Final Exams: Pro Con

Pro:

Although final exams are stressful, and so many at one time can leave students up at midnight trying to cram for multiple tests, these exams do serve a purpose, ultimately beneficial to teachers and students. Final exams should continue to be utilized in a school setting.

The first reason final exams are beneficial is that they keep students emotionally invested in the class and the class material up until the last day. At the end of the year, students begin to experience senioritis as the days get warmer and the classrooms get stuffier. Mostly everyone is ready for school to be over. The initial response to these feelings would be to stop trying so hard in classes, put the homework off, and study minimally for those last final quizzes. However, with a final exam to worry about, students can’t give in to these desires until after this huge test. This means students will pay attention to the final material covered in class, rather than doing the bare minimum required to pass and not comprehending new concepts or memorizing new facts.

Secondly, final exams, accounting for 10 percent of your final grade, give students who are behind a chance to catch up and keep students who are ahead aware of the fact that doing well on one test doesn’t secure their grade.

The most important reason that final exams are given in classes is to ensure that students remember the material covered by the entire course well into their futures. Final exams are cumulative, and cover material taught throughout the second semester. If the purpose of school is to give students valuable knowledge that they can utilize throughout their lives, it is important to make sure they will remember these skills throughout their lives, rather than for a week after a test is given. The final makes sure that students recall material from the beginning of the course at the end of the course, and hopefully far into the future.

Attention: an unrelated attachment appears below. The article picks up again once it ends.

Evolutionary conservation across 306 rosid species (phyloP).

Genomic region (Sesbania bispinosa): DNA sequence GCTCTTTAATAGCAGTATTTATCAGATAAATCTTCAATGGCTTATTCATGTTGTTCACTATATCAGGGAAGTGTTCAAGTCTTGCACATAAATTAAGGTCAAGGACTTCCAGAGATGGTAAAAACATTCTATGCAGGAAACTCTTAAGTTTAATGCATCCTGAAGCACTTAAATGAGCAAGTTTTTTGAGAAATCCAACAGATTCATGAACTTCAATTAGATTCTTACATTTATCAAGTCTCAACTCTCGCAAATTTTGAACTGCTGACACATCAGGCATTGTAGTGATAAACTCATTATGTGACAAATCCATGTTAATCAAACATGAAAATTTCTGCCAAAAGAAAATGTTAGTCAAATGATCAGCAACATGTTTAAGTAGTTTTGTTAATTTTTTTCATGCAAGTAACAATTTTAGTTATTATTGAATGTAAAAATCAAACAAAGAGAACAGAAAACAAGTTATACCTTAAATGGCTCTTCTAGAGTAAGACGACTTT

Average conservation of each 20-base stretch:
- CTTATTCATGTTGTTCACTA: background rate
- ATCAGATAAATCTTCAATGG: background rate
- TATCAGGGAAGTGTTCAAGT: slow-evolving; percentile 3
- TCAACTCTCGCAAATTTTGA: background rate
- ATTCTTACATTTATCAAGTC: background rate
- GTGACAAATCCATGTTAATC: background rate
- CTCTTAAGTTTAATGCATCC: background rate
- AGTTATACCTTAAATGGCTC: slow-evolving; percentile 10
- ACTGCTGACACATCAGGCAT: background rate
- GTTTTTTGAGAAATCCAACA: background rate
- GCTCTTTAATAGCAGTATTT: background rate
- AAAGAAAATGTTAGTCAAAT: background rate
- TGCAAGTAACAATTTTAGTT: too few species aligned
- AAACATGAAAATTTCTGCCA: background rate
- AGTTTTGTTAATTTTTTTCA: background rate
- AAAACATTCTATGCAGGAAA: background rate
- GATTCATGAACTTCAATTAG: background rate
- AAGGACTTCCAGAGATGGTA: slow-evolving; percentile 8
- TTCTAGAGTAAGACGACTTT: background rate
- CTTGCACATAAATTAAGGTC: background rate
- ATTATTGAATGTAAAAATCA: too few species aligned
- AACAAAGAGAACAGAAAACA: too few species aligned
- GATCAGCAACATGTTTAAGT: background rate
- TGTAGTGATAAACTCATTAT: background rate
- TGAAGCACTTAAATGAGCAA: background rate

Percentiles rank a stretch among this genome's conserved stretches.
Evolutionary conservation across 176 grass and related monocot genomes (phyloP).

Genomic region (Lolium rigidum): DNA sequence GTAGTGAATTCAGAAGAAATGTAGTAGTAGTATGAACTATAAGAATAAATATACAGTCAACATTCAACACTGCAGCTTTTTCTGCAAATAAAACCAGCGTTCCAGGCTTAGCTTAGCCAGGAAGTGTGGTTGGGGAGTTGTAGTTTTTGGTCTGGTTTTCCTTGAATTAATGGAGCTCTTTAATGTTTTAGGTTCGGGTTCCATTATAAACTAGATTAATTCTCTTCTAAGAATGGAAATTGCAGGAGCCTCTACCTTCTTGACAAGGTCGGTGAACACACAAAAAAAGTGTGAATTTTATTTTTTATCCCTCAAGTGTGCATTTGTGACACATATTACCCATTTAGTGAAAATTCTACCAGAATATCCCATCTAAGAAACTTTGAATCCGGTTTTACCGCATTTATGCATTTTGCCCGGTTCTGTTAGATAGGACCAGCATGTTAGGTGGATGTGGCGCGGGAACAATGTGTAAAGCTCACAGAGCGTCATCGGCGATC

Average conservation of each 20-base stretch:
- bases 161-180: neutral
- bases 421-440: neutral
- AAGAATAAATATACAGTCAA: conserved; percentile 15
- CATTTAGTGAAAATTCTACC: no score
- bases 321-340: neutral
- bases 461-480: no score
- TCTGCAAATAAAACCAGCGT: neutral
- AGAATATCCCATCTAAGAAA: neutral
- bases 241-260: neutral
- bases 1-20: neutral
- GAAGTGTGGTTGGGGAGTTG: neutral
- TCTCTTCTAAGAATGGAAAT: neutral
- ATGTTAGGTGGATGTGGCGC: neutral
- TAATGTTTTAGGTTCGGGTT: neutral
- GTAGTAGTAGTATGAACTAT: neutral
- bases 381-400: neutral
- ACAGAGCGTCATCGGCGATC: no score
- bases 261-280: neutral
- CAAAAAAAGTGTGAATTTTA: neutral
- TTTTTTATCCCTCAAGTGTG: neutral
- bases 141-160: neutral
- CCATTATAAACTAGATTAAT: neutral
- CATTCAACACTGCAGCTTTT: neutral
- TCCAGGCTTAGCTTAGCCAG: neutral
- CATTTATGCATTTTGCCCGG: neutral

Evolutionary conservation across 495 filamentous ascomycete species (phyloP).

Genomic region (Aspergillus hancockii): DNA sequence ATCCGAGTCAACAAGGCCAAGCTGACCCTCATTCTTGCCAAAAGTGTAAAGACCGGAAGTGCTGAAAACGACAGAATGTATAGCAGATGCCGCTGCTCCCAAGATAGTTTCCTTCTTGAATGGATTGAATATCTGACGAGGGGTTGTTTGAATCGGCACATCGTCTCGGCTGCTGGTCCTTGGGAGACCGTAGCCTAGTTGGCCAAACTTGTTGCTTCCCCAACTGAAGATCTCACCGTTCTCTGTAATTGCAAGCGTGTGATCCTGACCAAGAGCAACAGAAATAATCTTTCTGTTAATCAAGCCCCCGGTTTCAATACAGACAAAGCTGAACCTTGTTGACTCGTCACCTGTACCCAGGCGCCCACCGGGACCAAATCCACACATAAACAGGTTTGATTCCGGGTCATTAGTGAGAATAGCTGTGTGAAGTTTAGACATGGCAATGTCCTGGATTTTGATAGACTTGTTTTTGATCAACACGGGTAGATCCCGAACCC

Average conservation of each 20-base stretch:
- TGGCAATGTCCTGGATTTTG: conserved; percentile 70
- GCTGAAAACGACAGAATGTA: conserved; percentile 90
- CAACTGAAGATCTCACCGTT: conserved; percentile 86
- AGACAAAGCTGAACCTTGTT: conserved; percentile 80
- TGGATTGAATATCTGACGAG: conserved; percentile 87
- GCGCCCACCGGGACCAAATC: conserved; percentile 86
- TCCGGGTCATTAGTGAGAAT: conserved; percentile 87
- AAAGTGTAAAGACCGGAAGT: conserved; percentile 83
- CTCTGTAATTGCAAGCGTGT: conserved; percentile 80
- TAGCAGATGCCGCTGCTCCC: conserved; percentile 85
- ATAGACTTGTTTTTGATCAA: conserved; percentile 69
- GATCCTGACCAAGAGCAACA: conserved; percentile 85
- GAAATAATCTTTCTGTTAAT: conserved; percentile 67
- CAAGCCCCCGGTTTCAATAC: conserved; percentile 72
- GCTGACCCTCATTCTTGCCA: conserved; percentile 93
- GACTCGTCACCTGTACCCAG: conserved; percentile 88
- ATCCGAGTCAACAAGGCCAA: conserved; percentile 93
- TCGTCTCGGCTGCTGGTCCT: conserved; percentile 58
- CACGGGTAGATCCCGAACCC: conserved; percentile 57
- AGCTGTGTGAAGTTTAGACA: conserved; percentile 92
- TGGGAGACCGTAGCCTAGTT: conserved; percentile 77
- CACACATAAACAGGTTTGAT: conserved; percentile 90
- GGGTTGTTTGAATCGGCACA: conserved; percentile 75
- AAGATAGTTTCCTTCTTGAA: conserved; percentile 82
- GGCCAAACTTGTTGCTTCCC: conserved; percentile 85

Some people argue that final exams don’t provide an accurate test of student knowledge, or that they don’t prepare students for the real world, where they’ll be able to refer to manuals and ask questions. This argument, however, is invalid. The tests don’t need to test student knowledge as well as they give a good idea of what students need to know. The studying and reviewing of material is the most important part of the process; the grade itself isn’t the most important result. As for preparing students for real life, although it is true that knowledge in our world is becoming increasingly more accessible through the internet and television, somebody who readily knows things off the top of his head will be more efficient than somebody who is constantly asking questions and looking things up.

Ultimately, finals are beneficial when utilized the right way. Accounting Professor Joe Hoyle of Richmond, Virginia has his own procedure for selecting questions. “I line up all the topics for the entire semester on a sheet of paper and pick one pretty much at random,” Hoyle said. “I then ask myself-if one of my students is at a job in six-months and this topic is raised, what should I expect an A student to be able to remember after five minutes of review?” This method ensures the questions asked are relevant, and the degree of intensity is reasonable. The material on finals should be material that is useful and will be needed.